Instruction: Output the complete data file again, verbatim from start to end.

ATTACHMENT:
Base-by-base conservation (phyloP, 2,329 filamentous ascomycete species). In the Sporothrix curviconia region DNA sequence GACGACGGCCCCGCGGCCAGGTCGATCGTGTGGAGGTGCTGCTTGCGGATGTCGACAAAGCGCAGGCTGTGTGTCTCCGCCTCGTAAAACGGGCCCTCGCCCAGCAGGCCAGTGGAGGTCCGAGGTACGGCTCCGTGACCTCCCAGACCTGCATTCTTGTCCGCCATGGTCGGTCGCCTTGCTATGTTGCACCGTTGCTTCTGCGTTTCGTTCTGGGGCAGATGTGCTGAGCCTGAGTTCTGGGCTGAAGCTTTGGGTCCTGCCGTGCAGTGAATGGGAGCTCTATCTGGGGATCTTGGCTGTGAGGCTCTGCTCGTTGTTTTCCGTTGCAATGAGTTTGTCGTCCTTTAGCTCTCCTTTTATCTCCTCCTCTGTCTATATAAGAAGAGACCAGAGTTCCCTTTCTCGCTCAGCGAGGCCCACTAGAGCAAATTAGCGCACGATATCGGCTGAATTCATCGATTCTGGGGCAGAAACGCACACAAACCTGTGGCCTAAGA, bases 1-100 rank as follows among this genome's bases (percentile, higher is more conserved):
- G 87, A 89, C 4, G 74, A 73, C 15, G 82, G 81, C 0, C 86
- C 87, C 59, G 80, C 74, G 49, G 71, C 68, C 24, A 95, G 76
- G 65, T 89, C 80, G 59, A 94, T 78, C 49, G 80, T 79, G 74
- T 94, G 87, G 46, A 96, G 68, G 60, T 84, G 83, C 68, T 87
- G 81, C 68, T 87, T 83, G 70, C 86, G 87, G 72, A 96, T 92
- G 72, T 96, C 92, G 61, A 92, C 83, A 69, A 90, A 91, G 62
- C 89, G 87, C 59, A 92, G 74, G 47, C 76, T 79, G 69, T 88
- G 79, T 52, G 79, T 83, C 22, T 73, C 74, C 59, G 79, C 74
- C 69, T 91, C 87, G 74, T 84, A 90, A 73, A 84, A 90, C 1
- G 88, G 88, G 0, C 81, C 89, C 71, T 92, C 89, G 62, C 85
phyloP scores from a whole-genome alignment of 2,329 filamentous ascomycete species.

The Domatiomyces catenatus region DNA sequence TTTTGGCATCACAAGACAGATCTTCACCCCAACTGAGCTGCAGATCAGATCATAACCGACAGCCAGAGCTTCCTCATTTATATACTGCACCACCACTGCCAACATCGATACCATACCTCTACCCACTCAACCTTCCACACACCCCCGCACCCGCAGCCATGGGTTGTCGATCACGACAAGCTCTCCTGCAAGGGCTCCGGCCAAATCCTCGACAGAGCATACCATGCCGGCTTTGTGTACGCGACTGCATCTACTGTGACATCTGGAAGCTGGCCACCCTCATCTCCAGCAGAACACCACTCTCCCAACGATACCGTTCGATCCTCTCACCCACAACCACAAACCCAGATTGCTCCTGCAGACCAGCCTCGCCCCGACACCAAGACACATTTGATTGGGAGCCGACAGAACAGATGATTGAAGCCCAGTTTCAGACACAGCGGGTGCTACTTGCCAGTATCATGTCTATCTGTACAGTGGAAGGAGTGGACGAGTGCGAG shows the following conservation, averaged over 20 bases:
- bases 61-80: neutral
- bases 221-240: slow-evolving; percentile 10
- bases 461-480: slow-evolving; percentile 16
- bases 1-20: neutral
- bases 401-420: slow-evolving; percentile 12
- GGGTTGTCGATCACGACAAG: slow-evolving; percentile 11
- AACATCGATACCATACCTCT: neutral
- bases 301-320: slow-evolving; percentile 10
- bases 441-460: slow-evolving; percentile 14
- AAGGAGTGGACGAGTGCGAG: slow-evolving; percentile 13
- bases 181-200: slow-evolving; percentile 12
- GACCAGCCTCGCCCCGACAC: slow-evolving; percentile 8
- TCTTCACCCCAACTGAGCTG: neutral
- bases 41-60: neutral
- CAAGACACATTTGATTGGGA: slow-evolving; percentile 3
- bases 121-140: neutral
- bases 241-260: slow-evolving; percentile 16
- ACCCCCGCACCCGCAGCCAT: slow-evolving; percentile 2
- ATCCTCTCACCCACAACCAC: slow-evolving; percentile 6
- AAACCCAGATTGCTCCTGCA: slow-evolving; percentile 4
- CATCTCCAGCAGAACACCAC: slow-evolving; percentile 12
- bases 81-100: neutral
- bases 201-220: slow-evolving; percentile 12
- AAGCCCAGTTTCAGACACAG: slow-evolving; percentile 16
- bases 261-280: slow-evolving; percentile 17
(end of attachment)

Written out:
Base-by-base conservation (phyloP, 2,329 filamentous ascomycete species). In the Sporothrix curviconia region DNA sequence GACGACGGCCCCGCGGCCAGGTCGATCGTGTGGAGGTGCTGCTTGCGGATGTCGACAAAGCGCAGGCTGTGTGTCTCCGCCTCGTAAAACGGGCCCTCGCCCAGCAGGCCAGTGGAGGTCCGAGGTACGGCTCCGTGACCTCCCAGACCTGCATTCTTGTCCGCCATGGTCGGTCGCCTTGCTATGTTGCACCGTTGCTTCTGCGTTTCGTTCTGGGGCAGATGTGCTGAGCCTGAGTTCTGGGCTGAAGCTTTGGGTCCTGCCGTGCAGTGAATGGGAGCTCTATCTGGGGATCTTGGCTGTGAGGCTCTGCTCGTTGTTTTCCGTTGCAATGAGTTTGTCGTCCTTTAGCTCTCCTTTTATCTCCTCCTCTGTCTATATAAGAAGAGACCAGAGTTCCCTTTCTCGCTCAGCGAGGCCCACTAGAGCAAATTAGCGCACGATATCGGCTGAATTCATCGATTCTGGGGCAGAAACGCACACAAACCTGTGGCCTAAGA, bases 1-100 rank as follows among this genome's bases (percentile, higher is more conserved):
- G 87, A 89, C 4, G 74, A 73, C 15, G 82, G 81, C 0, C 86
- C 87, C 59, G 80, C 74, G 49, G 71, C 68, C 24, A 95, G 76
- G 65, T 89, C 80, G 59, A 94, T 78, C 49, G 80, T 79, G 74
- T 94, G 87, G 46, A 96, G 68, G 60, T 84, G 83, C 68, T 87
- G 81, C 68, T 87, T 83, G 70, C 86, G 87, G 72, A 96, T 92
- G 72, T 96, C 92, G 61, A 92, C 83, A 69, A 90, A 91, G 62
- C 89, G 87, C 59, A 92, G 74, G 47, C 76, T 79, G 69, T 88
- G 79, T 52, G 79, T 83, C 22, T 73, C 74, C 59, G 79, C 74
- C 69, T 91, C 87, G 74, T 84, A 90, A 73, A 84, A 90, C 1
- G 88, G 88, G 0, C 81, C 89, C 71, T 92, C 89, G 62, C 85
phyloP scores from a whole-genome alignment of 2,329 filamentous ascomycete species.

The Domatiomyces catenatus region DNA sequence TTTTGGCATCACAAGACAGATCTTCACCCCAACTGAGCTGCAGATCAGATCATAACCGACAGCCAGAGCTTCCTCATTTATATACTGCACCACCACTGCCAACATCGATACCATACCTCTACCCACTCAACCTTCCACACACCCCCGCACCCGCAGCCATGGGTTGTCGATCACGACAAGCTCTCCTGCAAGGGCTCCGGCCAAATCCTCGACAGAGCATACCATGCCGGCTTTGTGTACGCGACTGCATCTACTGTGACATCTGGAAGCTGGCCACCCTCATCTCCAGCAGAACACCACTCTCCCAACGATACCGTTCGATCCTCTCACCCACAACCACAAACCCAGATTGCTCCTGCAGACCAGCCTCGCCCCGACACCAAGACACATTTGATTGGGAGCCGACAGAACAGATGATTGAAGCCCAGTTTCAGACACAGCGGGTGCTACTTGCCAGTATCATGTCTATCTGTACAGTGGAAGGAGTGGACGAGTGCGAG shows the following conservation, averaged over 20 bases:
- bases 61-80: neutral
- bases 221-240: slow-evolving; percentile 10
- bases 461-480: slow-evolving; percentile 16
- bases 1-20: neutral
- bases 401-420: slow-evolving; percentile 12
- GGGTTGTCGATCACGACAAG: slow-evolving; percentile 11
- AACATCGATACCATACCTCT: neutral
- bases 301-320: slow-evolving; percentile 10
- bases 441-460: slow-evolving; percentile 14
- AAGGAGTGGACGAGTGCGAG: slow-evolving; percentile 13
- bases 181-200: slow-evolving; percentile 12
- GACCAGCCTCGCCCCGACAC: slow-evolving; percentile 8
- TCTTCACCCCAACTGAGCTG: neutral
- bases 41-60: neutral
- CAAGACACATTTGATTGGGA: slow-evolving; percentile 3
- bases 121-140: neutral
- bases 241-260: slow-evolving; percentile 16
- ACCCCCGCACCCGCAGCCAT: slow-evolving; percentile 2
- ATCCTCTCACCCACAACCAC: slow-evolving; percentile 6
- AAACCCAGATTGCTCCTGCA: slow-evolving; percentile 4
- CATCTCCAGCAGAACACCAC: slow-evolving; percentile 12
- bases 81-100: neutral
- bases 201-220: slow-evolving; percentile 12
- AAGCCCAGTTTCAGACACAG: slow-evolving; percentile 16
- bases 261-280: slow-evolving; percentile 17